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The one and only.


"Genghis, So glad I found you again and so glad it looks like you never stopped writing. Was a big fan of yours back in the 'good old days' of Iron Horse. Although I never spoke to you I really felt like I lost a friend when the Horse changed and I couldn't read your column anymore. You, Snow, and IH in general had a HUGE influence on me. Can't wait to get up to speed with reading everything I've missed. I see you still have Mabel (at least as of last year's 1st ride column I just read). That's awesome. To this day when I'm sitting in my garage looking at my shovel and talking to her as if she's a human, I think of the way you used to talk about Mabel and kinda' chuckle to myself. Ride Safe Genghis, and tell Mabel I said hello."


Eric's guestbook message was a reminder of how long Going The Distance has been on the internet, which is 15 years. This far outstrips the number of years I had my column in Iron Horse magazine. In fact, the fifteen years that GTD has been going on the 'net, is just about triple the span of time in which I wrote for Iron Horse before IH shuttered its horse stable doors in 1997. This gives pause for thought, on this New Year's Day of 2012. It gives pause for thought about the nature of the durability of an idea, and an ideal: The notion that one can maintain a Harley-Davidson with a steady hand and even steadier resolve, over one's lifetime. It gives pause for thought about how such a notion can motivate and inspire, indefinitely. The power of words and ideas can outlast whole publshing companies. The power of ideas and the words and art that are manifested in them, can go on forever. Believe it. I do.

Yet, for all the years that Going The Distance has been and will be written on the internet, it can never be anything but a pale reflection of just a snippet of what Snow's Iron Horse was, and what it meant to bikers who read and followed IH. That "snippet" was my GTD column in IH, but Iron Horse in general? Do not forget that my IH column, was perhaps a mere 5% of what Snow's IH was. Iron Horse in its entirety was a showcase for the genius and passion of David Snow. The magazine was a True Looking Glass into the soul of David Snow, as channeled into a palpable form filled with paper pages by Snow's imagination. The originality of Snow's writing, artwork and vision can never be replicated by the IH imitations that followed. They can only be what they are, examples of blatant coattail riding. Take a look at this Facebook exchange between English Don and Snow:


"Hey Dave, how did they manage to glom charlie horse?"


"They switched around enuff to avoid copyright infringement (after I told 'em to quit using my stuff), but they're still lowdown, unimaginitive, thieving morons. No class, just real stupid. On my jawbreaking list. Their rip-off version always looked very gay with that Village People biker cap instead of a mohawk."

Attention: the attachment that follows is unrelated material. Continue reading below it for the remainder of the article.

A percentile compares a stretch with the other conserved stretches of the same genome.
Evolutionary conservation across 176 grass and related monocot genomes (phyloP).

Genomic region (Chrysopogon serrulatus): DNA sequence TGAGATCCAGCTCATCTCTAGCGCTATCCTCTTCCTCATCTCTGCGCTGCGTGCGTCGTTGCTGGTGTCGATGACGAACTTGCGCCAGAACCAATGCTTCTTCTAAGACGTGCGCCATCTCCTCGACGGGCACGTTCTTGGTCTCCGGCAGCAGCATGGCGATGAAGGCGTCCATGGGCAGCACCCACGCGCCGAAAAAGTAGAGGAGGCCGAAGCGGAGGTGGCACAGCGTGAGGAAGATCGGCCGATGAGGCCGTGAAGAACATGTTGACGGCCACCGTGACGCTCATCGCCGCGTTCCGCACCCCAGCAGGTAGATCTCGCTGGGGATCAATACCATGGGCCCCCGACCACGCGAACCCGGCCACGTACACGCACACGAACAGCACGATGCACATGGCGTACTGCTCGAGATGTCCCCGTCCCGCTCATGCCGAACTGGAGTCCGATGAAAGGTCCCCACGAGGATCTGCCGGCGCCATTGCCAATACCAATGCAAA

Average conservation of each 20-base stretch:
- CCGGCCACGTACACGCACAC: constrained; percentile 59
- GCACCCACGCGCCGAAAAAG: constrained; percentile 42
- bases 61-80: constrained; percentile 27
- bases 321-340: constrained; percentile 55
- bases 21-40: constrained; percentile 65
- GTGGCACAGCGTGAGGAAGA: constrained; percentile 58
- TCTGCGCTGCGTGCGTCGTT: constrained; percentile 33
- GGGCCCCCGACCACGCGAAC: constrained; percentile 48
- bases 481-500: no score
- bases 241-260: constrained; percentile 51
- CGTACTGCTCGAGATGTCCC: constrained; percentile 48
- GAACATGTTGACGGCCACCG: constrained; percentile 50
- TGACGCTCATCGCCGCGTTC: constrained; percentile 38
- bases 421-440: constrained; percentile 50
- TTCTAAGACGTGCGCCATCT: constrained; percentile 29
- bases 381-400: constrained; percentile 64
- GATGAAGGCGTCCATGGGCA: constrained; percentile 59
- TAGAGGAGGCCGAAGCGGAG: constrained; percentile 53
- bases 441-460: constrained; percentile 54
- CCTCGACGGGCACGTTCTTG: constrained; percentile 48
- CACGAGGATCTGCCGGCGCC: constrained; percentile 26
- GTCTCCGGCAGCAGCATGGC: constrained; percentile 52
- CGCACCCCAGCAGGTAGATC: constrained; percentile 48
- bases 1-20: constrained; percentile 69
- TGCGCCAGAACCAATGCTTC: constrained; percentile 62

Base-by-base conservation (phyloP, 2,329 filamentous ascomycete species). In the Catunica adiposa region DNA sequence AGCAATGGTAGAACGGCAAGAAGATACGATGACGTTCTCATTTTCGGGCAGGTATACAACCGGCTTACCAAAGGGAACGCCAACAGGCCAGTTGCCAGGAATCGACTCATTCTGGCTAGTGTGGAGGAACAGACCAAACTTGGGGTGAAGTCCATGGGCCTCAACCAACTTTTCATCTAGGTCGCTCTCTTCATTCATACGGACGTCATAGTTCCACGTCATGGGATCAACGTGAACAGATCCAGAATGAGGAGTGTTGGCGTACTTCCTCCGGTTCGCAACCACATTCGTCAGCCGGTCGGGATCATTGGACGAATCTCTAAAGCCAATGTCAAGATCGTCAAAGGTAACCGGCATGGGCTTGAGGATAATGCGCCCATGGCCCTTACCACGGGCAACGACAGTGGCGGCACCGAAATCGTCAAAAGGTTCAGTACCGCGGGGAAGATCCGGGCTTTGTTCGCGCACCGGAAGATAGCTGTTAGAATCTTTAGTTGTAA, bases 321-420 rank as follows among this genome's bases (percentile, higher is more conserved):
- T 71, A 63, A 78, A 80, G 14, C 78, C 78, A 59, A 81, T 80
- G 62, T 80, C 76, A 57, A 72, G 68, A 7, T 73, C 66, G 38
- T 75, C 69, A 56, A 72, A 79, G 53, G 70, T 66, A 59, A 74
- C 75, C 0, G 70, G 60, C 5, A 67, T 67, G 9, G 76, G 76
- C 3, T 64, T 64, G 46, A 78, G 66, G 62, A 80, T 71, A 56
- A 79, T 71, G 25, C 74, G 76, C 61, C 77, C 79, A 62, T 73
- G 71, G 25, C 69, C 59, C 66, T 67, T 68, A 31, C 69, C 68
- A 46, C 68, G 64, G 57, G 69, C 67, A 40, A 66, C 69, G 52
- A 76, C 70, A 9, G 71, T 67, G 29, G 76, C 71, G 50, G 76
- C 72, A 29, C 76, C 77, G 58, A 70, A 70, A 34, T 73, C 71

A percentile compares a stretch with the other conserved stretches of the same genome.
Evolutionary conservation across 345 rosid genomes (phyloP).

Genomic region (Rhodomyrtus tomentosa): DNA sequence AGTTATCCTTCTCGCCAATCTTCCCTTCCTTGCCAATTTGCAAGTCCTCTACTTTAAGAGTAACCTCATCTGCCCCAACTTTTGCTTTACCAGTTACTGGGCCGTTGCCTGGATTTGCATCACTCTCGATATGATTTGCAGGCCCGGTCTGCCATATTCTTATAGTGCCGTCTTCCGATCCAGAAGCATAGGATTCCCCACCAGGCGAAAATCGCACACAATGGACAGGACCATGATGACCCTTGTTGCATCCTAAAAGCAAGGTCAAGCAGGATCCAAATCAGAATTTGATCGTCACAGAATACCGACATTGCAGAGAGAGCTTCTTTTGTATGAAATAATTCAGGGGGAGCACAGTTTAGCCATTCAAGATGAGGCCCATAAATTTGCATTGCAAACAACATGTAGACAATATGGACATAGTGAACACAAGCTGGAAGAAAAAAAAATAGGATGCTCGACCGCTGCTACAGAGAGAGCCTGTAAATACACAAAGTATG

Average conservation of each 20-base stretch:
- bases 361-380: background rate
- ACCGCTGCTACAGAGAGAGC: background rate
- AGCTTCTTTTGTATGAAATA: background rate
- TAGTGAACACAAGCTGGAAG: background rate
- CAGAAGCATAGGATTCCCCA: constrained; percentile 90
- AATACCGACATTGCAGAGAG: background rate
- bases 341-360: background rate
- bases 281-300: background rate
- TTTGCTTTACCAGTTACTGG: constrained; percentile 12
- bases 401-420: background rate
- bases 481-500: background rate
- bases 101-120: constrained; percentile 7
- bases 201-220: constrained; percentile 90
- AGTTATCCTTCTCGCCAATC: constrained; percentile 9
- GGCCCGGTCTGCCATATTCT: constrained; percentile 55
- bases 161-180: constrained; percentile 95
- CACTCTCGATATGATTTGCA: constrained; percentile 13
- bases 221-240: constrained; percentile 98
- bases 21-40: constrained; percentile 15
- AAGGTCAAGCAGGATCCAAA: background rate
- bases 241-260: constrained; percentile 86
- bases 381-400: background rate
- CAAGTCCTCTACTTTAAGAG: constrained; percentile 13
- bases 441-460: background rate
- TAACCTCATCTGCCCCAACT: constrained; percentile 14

This year's New Year's message is about the integrity of ideas. Attempts can be made to duplicate these ideas, but like remakes of blockbuster movies, the remakes hardly ever meet the high standard that made the original a blockbuster in the first place. The difference between movie remakes, and what followed Snow's Iron Horse, is that movie remakes don't pretend to be original creations. Neither do they purport to be a continuation of an original movie, as the IH imitation strives to be perceived as a continuation of Iron Horse. Look at what the copy named its letters section. It happens to be exactly what Snow called it in Iron Horse. Gee, wotta coincidence. What, the copiers weren't imaginitive enough to come up with a descriptive name, different from the original? Or was this a lame try to convince gullible readers that they'd inherited IH's mantle? Movie remakes are, as they claim to be, hopefully successful copies. What followed Snow's Iron Horse, is but a poor imitation, sort of like Bizarro Superman, hampered by unintended somatic angles and imperfect speech.

An example of poor imitation, is the artwork that David Snow alluded to in his Facebook reply. Incredibly ingenious and beautiful, Snow's horse with his mohawk was rebellious and original. Manifested in this piece of art, was the Spirit of Iron Horse, spawned in the fertile imagination within Snow's brain and refined in his aesthetic sense. The copy with its Village People cap? Another type of manifestation, not so refined and Freudian in its execution. The copy of Snow's horse artwork, speaks of a desperate attempt to cash in on an original idea, and a not-so subtle implication that the copy is carrying on IH's tradtion. The copy is nothing of the sort. It might've been better if the copy tried to create its own identity, rather than follow in the draft of the slipstream that iron Horse's momentum created. Then again, this might've been limited by the creative resources available to the copy.

My New Year's Message 2012, is an unabashed salute to David Snow and his original Iron Horse magazine. Everything that Snow created that was Iron Horse, still lives. The momentum goes on, and we benefit by slipstreaming in IH's wake. It still lives in the lives of bikers like Eric Mortenson, and you and me. I can say this, because I am possibly Iron Horse's biggest fan, and it lives with me every time I take a ride on Mabel, my beloved Harley 74. Hey you out there. Happy New Year, and keep on carrying on the Iron Horse tradition by doing what you do every day. Later.